Craig Chalmers said the incident at M&D’s theme park was traumatising for the family – but the way the case “dragged on and on” made the situation worse.
His son Ben, then 12, suffered life-threatening injuries after the Tsunami ride derailed at M&D’s in Strathclyde Park in June 2016.
The operators were fined £65,000
in March, almost three years after
the crash, for breaching Work Equipment Regulations.
An investigation report by the Health and Safety Executive went to the Crown Office in September 2017 but it took until late last year to decide whether the operators would face prosecution.
Backlog is no surprise. The scale of it is astonishing.
Donald Findlay QC, one of Scotland’s leading criminal lawyers, issued a withering attack on the state of Scotland’s justice system in the wake of our revelations on the number of cases in limbo.
I am not surprised there are a lot of outstanding cases but I am astonished it is as many as 14,000 and that there has been such an increase.
Everybody in the law knows that the present government really doesn’t care about the criminal justice system. We used to pride ourselves in the fact that people didn’t have to sit in prison for months waiting for trial and now it is the norm.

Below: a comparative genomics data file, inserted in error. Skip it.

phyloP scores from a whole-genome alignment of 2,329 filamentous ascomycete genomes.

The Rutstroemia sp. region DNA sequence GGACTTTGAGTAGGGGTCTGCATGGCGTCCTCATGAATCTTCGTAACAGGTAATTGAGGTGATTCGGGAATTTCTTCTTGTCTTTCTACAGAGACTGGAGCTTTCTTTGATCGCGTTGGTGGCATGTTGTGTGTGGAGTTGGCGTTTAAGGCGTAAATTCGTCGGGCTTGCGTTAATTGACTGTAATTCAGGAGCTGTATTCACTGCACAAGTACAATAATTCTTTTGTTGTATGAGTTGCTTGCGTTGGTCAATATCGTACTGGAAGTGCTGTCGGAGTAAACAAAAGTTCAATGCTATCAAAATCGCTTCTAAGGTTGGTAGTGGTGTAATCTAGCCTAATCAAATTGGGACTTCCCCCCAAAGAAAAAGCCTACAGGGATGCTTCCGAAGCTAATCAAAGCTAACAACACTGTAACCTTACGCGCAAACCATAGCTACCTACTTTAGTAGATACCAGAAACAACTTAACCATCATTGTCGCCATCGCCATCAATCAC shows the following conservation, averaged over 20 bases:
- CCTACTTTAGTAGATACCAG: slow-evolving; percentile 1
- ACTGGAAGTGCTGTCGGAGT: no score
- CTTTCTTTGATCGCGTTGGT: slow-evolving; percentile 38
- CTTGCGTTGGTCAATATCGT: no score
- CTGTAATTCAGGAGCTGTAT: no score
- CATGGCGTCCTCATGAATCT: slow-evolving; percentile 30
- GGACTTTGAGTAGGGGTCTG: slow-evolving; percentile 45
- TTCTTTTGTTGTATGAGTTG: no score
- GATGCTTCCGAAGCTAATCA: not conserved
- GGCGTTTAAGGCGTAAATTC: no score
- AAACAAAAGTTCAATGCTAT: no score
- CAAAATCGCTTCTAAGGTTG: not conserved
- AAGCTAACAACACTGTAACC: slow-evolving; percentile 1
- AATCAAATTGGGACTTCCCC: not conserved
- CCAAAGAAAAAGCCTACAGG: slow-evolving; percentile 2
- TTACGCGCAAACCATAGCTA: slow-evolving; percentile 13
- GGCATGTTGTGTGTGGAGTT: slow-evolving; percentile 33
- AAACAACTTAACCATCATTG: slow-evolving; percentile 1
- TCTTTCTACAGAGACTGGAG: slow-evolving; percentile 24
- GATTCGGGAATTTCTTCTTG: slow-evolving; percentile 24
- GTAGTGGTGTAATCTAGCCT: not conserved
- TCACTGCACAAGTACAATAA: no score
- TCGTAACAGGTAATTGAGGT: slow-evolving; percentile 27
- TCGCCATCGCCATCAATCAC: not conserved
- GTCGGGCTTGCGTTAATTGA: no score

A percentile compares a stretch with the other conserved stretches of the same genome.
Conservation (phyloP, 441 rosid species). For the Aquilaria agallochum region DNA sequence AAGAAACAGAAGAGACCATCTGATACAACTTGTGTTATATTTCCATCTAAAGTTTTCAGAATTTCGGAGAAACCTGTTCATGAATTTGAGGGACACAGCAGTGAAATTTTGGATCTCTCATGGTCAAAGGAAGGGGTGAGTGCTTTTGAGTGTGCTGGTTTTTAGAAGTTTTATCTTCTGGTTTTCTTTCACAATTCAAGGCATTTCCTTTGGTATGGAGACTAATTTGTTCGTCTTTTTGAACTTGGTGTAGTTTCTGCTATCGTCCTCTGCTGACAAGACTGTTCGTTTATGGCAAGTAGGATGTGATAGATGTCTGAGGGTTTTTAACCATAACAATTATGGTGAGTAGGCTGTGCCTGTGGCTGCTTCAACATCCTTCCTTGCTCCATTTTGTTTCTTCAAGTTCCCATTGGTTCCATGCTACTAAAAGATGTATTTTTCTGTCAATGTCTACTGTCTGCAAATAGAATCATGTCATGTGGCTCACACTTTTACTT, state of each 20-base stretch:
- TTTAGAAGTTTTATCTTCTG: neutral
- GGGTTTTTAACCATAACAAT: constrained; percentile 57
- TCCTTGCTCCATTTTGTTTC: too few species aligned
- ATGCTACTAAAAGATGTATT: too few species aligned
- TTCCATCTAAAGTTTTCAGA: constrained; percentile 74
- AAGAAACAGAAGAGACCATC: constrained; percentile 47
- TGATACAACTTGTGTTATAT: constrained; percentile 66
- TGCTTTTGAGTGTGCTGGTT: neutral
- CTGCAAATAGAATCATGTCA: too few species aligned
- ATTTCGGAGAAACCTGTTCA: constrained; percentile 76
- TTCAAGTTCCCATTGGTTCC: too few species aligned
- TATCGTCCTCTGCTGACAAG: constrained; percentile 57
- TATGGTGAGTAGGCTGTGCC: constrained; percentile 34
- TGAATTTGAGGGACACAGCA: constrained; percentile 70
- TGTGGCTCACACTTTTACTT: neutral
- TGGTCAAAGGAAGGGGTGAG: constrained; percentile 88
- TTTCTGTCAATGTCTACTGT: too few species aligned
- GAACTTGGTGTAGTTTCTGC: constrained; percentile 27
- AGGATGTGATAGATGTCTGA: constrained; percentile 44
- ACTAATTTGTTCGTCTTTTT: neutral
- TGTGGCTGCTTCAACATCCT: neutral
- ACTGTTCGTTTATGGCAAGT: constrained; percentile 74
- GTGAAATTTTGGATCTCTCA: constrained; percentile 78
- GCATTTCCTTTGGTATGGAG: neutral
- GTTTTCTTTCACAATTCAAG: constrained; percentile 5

This is not fair. Justice should be sure and it should be swift. That’s what justice is supposed to be.
Because of the state the whole thing has been allowed to deteriorate into, people are waiting for trial and victims of crime are waiting to find out if they are going to have to go to court, if they are going to have to give evidence and if someone is going to be convicted over what happened to them.
It’s a lot of people are being impacted on both sides of the criminal justice system and that can’t be right – it’s not right.
It’s a lack of resources right across the system and it’s scandalous.
I don’t take a lot of interest in the Scottish Government anymore but the series of incompetents who have been so-called justice ministers beggars belief.
It’s not just the court system. The prison system, too, is bursting at the seams because of a lack of resources.
The malaise is right across the justice system and the affect it has on ordinary people I think is the real concern.
People are entitled to see justice being done and to have justice done and it is not happening and the government just doesn’t care.
There’s no votes in it so they don’t give a damn.
At the higher level where people are being locked up there are serious issues.
But there are just as serious issues if, for example, you
have an elderly relative who has been charged with theft from a shop when in fact all they did was make a mistake or forget to pay for something.
Can you image in the strain on that person waiting month after month to find out if they are going to have to go to court?
That is where this is at its most despicable – that people in these kinds of position should have this hanging over them because the government isn’t interested in the justice system.